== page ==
Journal of Hebrew Scriptures - Volume 17 (2017) - Review

Beckman, Gary M., The babilili-Ritual from Hattusa (CTH 718) (Mesopotamian Civilizations, 19; Winona Lake: Eisenbrauns, 2014). Pp. xiii + 97. Hardback. US$42.50. ISBN 978-1-57506-280-8.

Gary Beckman's edition of this text is most welcome since it constitutes the first edition to gather together all the relevant manuscripts, duplicates, and fragments classified under Laroche's catalogue entry number 718.[1] Furthermore, Beckman notes that the extant manuscripts preserve 373 lines making this “one of the longest ritual compositions known from the Hittite capital” (p. 2). This edition follows a traditional approach to text editions providing all the philological data relevant for understanding the text as a whole and necessary for delving into any of its details.

The edition contains ten sections. After the ‘Acknowledgements’ section (p. ix) provides an interesting window into the challenges of undertaking a project like this one, Beckman lays out a very clear and helpful ‘Register of Texts’ in which he not only lists out all the tablet fragments, but also includes a table that collates the attested lines of every duplicate manuscript for Text 1. As there are 15 duplicate manuscripts for Text 1, this table will prove to be enormously helpful in keeping them all organized for future research. Following this ‘Register’ is an ‘Introduction’ (p. 1–6). Next comes the core of the book constituting the text of the ritual and philological commentary. ‘The Main Texts: Transliterations’ presents a score transliteration[2] of Texts 1 and 2 (CTH 718.1: p. 7–31; CTH 718.2: p. 32–4) followed by ‘The Main Texts: Translations’ (p. 35–41). Next are transliterations and translations of all the non-joined fragments (p. 42–62). ‘The Commentary’ contains selected notes on various philological issues in the main text and fragments (p. 63–72). The final chapter is a discussion on ‘The Incantations’ (p. 73–9). After these chapters are the ‘Bibliography’ (p. 80–84) and ‘Indexes’ (p. 85–97).

In the ‘Introduction’ Beckman briefly discusses several topics. His comments are brief, but informative. It must be noted that his discussion on genre presents a potential problem. He first distinguishes Hittite festivals (“labeled with the Sumerogram EZEN”) from rituals (“SISKUR or SÍSKUR,” p. 1). The former being periodic “ceremonies of the state cult” and the latter “responses to special crises affecting an individual or group” (p. 1). Interestingly, he states that CTH 718 “straddles the categories of festival and ritual” (italics original, p. 1). From the perspectives of literary genre classification as well as that of the study of religious practice, a hybrid type would provide fascinating comparative evidence to our knowledge. Beckman does not develop this topic much further than this, but simply argues that the text is a festival because “it is termed––or at least includes––a ‘festival’ (Text 1.A i 9)” (emphasis added, p. 1). He makes this argument based on a restoration of the Hurrian form “SISKURa[l-la-aš-ši(-)]” which he renders as “The Rite of Ladyship/Queenship.”[3] Aside from this argument being based on a restoration, which is perfectly acceptable here, what is remarkable about it is that the fully present logogram (and determinative) SISKUR is known to always refer to “ritual” or “offering” and never to “festival” as Beckman himself had just made clear. Therefore, we would like to see more evidence for SISKUR referring to festivals as support for Beckman's claim about the SISKURallašši.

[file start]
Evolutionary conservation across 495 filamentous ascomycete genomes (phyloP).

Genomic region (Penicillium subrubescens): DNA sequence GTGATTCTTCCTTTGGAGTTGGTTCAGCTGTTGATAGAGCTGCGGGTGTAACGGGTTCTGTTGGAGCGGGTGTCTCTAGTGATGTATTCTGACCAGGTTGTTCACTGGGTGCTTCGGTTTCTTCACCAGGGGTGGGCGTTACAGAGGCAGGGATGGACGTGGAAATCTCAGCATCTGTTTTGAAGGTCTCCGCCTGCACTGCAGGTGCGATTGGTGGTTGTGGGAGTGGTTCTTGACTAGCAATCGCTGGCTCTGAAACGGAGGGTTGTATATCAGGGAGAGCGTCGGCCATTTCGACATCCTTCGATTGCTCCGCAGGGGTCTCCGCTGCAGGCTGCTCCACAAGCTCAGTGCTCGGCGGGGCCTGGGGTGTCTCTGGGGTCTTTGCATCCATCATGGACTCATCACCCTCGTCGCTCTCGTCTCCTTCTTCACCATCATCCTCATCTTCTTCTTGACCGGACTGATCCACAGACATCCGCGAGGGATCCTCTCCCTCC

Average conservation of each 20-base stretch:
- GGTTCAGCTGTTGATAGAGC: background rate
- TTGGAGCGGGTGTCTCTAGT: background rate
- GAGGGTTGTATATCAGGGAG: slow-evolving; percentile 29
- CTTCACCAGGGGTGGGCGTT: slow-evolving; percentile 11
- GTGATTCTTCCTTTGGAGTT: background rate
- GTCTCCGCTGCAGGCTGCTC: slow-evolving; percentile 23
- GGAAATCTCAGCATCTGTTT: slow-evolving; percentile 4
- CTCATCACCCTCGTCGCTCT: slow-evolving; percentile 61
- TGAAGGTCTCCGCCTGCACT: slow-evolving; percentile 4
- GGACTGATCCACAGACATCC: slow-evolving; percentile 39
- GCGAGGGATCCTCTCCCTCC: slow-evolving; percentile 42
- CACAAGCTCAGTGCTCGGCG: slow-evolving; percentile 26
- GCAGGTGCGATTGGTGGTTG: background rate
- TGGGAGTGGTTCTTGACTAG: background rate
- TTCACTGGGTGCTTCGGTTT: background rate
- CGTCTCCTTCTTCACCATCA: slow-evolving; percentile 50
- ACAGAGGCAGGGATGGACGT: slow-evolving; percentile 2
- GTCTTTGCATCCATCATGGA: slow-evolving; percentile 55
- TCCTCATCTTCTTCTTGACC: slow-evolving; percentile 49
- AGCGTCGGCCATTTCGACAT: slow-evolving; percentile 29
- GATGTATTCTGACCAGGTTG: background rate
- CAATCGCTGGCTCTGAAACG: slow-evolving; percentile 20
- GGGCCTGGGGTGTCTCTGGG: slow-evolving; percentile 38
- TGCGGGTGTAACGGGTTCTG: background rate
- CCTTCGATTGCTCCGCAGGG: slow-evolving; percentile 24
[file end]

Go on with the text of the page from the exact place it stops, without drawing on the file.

The title Beckman gives this text, “The babilili-Ritual,” is due to its use of Akkadian for the various incantations which are introduced as follows: URUbá-a-bi-li-li ki-iš-ša-an me-ma-i “he speaks as follows in Akkadian.” Typical Hittite ritual texts will often begin with a description of a problem followed by a list of ingredients or elements to be used during the ritual as well as any other preparatory or ritual actions. After these things are gathered, prepared, and completed, an incantation by the ritual practitioner/officiant ensues. Ritual texts in the archive at Hattuša contain incantations in a variety of languages including Hittite, Luwian, Palaic, Hurrian, Hattic, and Akkadian where virtually all of the incantations are introduced by and concluded with Hittite, which is exactly how the present ritual is formulated.